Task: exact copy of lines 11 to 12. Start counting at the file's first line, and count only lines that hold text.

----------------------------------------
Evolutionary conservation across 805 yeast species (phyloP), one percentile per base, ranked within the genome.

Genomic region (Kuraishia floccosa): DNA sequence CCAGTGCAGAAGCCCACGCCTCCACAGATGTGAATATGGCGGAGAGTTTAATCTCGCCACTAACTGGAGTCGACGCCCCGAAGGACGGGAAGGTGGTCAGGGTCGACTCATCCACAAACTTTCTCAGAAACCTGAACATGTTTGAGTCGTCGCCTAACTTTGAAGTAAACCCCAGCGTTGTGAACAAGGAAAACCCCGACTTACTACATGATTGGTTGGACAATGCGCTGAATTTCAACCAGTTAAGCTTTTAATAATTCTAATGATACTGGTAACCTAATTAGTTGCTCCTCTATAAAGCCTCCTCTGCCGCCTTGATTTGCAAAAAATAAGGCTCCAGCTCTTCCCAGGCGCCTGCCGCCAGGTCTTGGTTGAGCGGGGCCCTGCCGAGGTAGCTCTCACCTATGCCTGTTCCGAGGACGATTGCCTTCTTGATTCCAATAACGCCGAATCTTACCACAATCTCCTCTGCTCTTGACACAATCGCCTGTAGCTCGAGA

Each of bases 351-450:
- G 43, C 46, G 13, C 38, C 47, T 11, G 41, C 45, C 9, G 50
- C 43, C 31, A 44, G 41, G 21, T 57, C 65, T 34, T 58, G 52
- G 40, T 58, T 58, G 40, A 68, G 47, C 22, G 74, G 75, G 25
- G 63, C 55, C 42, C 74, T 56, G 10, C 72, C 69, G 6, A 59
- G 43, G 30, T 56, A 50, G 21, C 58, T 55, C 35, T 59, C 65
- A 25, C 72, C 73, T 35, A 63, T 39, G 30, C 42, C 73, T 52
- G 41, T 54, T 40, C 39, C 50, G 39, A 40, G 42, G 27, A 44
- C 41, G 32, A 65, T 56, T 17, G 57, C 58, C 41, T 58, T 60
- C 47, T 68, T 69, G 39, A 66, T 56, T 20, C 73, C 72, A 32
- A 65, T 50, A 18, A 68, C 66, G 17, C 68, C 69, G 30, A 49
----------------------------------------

- C 41, G 32, A 65, T 56, T 17, G 57, C 58, C 41, T 58, T 60
- C 47, T 68, T 69, G 39, A 66, T 56, T 20, C 73, C 72, A 32